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The Sweet and Not So Sweet Sound of Music

Our modern ears are now used to equal temperament, and, despite the impurities in its intervals, now prefer its sound over any other temperament. Researchers at the University of Minnesota wanted to delve more into this and studied 250 students at the University. Their main thesis question was: what makes certain combinations of notes pleasant or unpleasant? Read more >>

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Author Topic: HOw long does it take for an adult piano learner to reach Grade 8?  (Read 16496 times)
eliza1976
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« on: October 24, 2007, 01:36:04 AM »

2 years possible?
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amelialw
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« Reply #1 on: October 24, 2007, 04:59:23 AM »

what's your grade now? I can't say how long, it depends on the individual.
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« Reply #2 on: October 24, 2007, 10:18:49 AM »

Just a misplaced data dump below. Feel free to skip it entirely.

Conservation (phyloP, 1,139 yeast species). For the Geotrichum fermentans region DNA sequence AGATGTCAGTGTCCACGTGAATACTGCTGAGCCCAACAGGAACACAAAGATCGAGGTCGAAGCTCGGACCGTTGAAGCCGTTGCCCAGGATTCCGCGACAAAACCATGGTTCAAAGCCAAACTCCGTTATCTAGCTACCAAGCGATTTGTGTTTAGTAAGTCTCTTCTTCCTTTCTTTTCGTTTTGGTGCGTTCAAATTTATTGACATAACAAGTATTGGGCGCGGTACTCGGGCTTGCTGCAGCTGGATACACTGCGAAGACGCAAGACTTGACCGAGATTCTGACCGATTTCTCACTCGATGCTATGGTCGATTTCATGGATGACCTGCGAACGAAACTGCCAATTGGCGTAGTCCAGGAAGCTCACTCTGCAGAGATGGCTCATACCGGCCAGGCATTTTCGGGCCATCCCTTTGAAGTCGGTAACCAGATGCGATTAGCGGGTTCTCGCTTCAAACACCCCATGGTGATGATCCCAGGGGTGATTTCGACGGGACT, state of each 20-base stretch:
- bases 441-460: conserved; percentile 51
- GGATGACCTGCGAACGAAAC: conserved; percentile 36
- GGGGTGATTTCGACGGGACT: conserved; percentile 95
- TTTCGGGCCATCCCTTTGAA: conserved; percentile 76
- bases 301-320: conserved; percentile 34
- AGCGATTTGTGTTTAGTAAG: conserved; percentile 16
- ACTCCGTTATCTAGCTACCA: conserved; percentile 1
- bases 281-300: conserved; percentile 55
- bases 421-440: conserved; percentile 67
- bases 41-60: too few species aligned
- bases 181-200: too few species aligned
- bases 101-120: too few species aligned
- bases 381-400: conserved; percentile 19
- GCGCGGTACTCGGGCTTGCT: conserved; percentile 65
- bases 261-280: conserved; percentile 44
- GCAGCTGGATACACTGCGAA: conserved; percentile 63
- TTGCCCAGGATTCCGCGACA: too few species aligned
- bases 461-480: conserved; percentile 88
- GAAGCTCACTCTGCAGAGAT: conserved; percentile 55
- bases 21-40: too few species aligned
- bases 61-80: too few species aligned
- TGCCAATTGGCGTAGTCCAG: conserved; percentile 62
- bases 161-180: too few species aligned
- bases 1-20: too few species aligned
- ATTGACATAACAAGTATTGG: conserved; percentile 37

2 years? Why are you in such a hurry?
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leahcim
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« Reply #3 on: October 25, 2007, 01:47:00 AM »

2 years possible?

As someone says it depends.

Let's say we're talking 25+ and never touched a piano before. Not returners or the "I started late, I was 15" dudes.

For said adult, it'll be 15 years at least, that's assuming they find a suitable teacher, and keep at it [years with no progress at all], and have the time available [we've seen the 'I've just bought a Steinway, but I only have 10 minutes to practise' post here] within the first decade. If not, they could easily waste most or all of that 15 years getting nowhere and then spend another decade - assuming they recover from the various false starts that they will hit as sure as..err, a sure thing.